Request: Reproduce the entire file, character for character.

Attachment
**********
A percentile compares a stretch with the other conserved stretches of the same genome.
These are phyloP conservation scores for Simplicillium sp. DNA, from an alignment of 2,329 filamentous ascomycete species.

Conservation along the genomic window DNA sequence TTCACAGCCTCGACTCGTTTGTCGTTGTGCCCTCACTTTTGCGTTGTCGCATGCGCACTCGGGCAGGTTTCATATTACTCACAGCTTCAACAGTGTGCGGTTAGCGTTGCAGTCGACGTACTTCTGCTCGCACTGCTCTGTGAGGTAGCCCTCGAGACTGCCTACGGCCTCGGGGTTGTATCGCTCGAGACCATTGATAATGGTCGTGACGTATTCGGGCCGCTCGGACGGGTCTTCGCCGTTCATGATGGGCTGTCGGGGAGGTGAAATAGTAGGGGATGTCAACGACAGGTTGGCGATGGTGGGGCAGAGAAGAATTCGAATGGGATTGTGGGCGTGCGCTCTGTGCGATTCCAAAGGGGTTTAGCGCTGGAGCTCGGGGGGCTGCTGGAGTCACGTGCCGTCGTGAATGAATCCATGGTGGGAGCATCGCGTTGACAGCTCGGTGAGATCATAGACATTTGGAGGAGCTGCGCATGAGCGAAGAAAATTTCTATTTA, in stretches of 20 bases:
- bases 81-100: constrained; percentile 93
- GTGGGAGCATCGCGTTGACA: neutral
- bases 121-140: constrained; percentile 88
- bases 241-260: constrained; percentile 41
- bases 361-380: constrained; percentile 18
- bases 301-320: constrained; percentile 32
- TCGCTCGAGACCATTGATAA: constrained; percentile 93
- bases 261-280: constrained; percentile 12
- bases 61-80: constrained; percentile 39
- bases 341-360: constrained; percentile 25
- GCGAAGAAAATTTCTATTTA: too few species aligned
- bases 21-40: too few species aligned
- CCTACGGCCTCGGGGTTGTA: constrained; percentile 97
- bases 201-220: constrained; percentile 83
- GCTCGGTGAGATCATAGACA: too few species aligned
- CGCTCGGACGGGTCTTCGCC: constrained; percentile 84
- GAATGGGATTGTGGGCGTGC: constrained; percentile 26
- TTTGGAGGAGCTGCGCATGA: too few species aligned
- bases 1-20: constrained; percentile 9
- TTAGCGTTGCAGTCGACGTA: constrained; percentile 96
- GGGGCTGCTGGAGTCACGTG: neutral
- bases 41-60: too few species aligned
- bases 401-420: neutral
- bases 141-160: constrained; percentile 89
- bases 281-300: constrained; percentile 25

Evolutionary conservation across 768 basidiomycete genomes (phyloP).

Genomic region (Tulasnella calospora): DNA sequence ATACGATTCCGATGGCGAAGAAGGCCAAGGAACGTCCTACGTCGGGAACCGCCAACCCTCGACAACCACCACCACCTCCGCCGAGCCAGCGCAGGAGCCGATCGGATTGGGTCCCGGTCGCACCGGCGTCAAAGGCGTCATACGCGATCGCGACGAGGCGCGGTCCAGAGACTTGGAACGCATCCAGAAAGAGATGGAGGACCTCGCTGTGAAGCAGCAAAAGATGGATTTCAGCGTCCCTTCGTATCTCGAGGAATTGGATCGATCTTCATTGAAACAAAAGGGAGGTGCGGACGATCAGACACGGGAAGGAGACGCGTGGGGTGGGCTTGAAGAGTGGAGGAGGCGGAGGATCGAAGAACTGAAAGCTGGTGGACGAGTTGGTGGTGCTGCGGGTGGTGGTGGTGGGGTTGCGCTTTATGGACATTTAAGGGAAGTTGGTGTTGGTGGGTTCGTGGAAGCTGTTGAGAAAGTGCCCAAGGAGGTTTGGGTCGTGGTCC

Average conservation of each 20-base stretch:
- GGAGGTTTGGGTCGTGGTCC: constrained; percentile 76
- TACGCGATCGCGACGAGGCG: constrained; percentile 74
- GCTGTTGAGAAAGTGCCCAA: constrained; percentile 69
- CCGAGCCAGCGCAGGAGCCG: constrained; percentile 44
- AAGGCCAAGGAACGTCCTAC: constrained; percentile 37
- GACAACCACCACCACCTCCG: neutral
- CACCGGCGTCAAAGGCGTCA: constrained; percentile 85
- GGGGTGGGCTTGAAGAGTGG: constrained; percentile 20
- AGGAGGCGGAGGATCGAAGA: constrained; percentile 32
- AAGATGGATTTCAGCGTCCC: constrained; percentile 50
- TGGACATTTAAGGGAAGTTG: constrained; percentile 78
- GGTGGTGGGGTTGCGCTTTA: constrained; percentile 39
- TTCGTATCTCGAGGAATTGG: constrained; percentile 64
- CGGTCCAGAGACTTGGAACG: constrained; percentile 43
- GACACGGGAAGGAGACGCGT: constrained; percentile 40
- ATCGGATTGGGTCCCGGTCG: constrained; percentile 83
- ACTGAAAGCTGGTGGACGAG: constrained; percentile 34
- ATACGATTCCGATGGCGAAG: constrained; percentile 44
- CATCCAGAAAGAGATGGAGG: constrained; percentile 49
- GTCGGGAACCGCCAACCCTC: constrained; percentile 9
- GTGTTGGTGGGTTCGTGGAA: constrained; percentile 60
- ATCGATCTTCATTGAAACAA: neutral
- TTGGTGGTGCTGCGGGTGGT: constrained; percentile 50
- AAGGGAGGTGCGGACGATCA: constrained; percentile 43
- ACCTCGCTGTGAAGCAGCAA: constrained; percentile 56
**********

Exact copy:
A percentile compares a stretch with the other conserved stretches of the same genome.
These are phyloP conservation scores for Simplicillium sp. DNA, from an alignment of 2,329 filamentous ascomycete species.

Conservation along the genomic window DNA sequence TTCACAGCCTCGACTCGTTTGTCGTTGTGCCCTCACTTTTGCGTTGTCGCATGCGCACTCGGGCAGGTTTCATATTACTCACAGCTTCAACAGTGTGCGGTTAGCGTTGCAGTCGACGTACTTCTGCTCGCACTGCTCTGTGAGGTAGCCCTCGAGACTGCCTACGGCCTCGGGGTTGTATCGCTCGAGACCATTGATAATGGTCGTGACGTATTCGGGCCGCTCGGACGGGTCTTCGCCGTTCATGATGGGCTGTCGGGGAGGTGAAATAGTAGGGGATGTCAACGACAGGTTGGCGATGGTGGGGCAGAGAAGAATTCGAATGGGATTGTGGGCGTGCGCTCTGTGCGATTCCAAAGGGGTTTAGCGCTGGAGCTCGGGGGGCTGCTGGAGTCACGTGCCGTCGTGAATGAATCCATGGTGGGAGCATCGCGTTGACAGCTCGGTGAGATCATAGACATTTGGAGGAGCTGCGCATGAGCGAAGAAAATTTCTATTTA, in stretches of 20 bases:
- bases 81-100: constrained; percentile 93
- GTGGGAGCATCGCGTTGACA: neutral
- bases 121-140: constrained; percentile 88
- bases 241-260: constrained; percentile 41
- bases 361-380: constrained; percentile 18
- bases 301-320: constrained; percentile 32
- TCGCTCGAGACCATTGATAA: constrained; percentile 93
- bases 261-280: constrained; percentile 12
- bases 61-80: constrained; percentile 39
- bases 341-360: constrained; percentile 25
- GCGAAGAAAATTTCTATTTA: too few species aligned
- bases 21-40: too few species aligned
- CCTACGGCCTCGGGGTTGTA: constrained; percentile 97
- bases 201-220: constrained; percentile 83
- GCTCGGTGAGATCATAGACA: too few species aligned
- CGCTCGGACGGGTCTTCGCC: constrained; percentile 84
- GAATGGGATTGTGGGCGTGC: constrained; percentile 26
- TTTGGAGGAGCTGCGCATGA: too few species aligned
- bases 1-20: constrained; percentile 9
- TTAGCGTTGCAGTCGACGTA: constrained; percentile 96
- GGGGCTGCTGGAGTCACGTG: neutral
- bases 41-60: too few species aligned
- bases 401-420: neutral
- bases 141-160: constrained; percentile 89
- bases 281-300: constrained; percentile 25

Evolutionary conservation across 768 basidiomycete genomes (phyloP).

Genomic region (Tulasnella calospora): DNA sequence ATACGATTCCGATGGCGAAGAAGGCCAAGGAACGTCCTACGTCGGGAACCGCCAACCCTCGACAACCACCACCACCTCCGCCGAGCCAGCGCAGGAGCCGATCGGATTGGGTCCCGGTCGCACCGGCGTCAAAGGCGTCATACGCGATCGCGACGAGGCGCGGTCCAGAGACTTGGAACGCATCCAGAAAGAGATGGAGGACCTCGCTGTGAAGCAGCAAAAGATGGATTTCAGCGTCCCTTCGTATCTCGAGGAATTGGATCGATCTTCATTGAAACAAAAGGGAGGTGCGGACGATCAGACACGGGAAGGAGACGCGTGGGGTGGGCTTGAAGAGTGGAGGAGGCGGAGGATCGAAGAACTGAAAGCTGGTGGACGAGTTGGTGGTGCTGCGGGTGGTGGTGGTGGGGTTGCGCTTTATGGACATTTAAGGGAAGTTGGTGTTGGTGGGTTCGTGGAAGCTGTTGAGAAAGTGCCCAAGGAGGTTTGGGTCGTGGTCC

Average conservation of each 20-base stretch:
- GGAGGTTTGGGTCGTGGTCC: constrained; percentile 76
- TACGCGATCGCGACGAGGCG: constrained; percentile 74
- GCTGTTGAGAAAGTGCCCAA: constrained; percentile 69
- CCGAGCCAGCGCAGGAGCCG: constrained; percentile 44
- AAGGCCAAGGAACGTCCTAC: constrained; percentile 37
- GACAACCACCACCACCTCCG: neutral
- CACCGGCGTCAAAGGCGTCA: constrained; percentile 85
- GGGGTGGGCTTGAAGAGTGG: constrained; percentile 20
- AGGAGGCGGAGGATCGAAGA: constrained; percentile 32
- AAGATGGATTTCAGCGTCCC: constrained; percentile 50
- TGGACATTTAAGGGAAGTTG: constrained; percentile 78
- GGTGGTGGGGTTGCGCTTTA: constrained; percentile 39
- TTCGTATCTCGAGGAATTGG: constrained; percentile 64
- CGGTCCAGAGACTTGGAACG: constrained; percentile 43
- GACACGGGAAGGAGACGCGT: constrained; percentile 40
- ATCGGATTGGGTCCCGGTCG: constrained; percentile 83
- ACTGAAAGCTGGTGGACGAG: constrained; percentile 34
- ATACGATTCCGATGGCGAAG: constrained; percentile 44
- CATCCAGAAAGAGATGGAGG: constrained; percentile 49
- GTCGGGAACCGCCAACCCTC: constrained; percentile 9
- GTGTTGGTGGGTTCGTGGAA: constrained; percentile 60
- ATCGATCTTCATTGAAACAA: neutral
- TTGGTGGTGCTGCGGGTGGT: constrained; percentile 50
- AAGGGAGGTGCGGACGATCA: constrained; percentile 43
- ACCTCGCTGTGAAGCAGCAA: constrained; percentile 56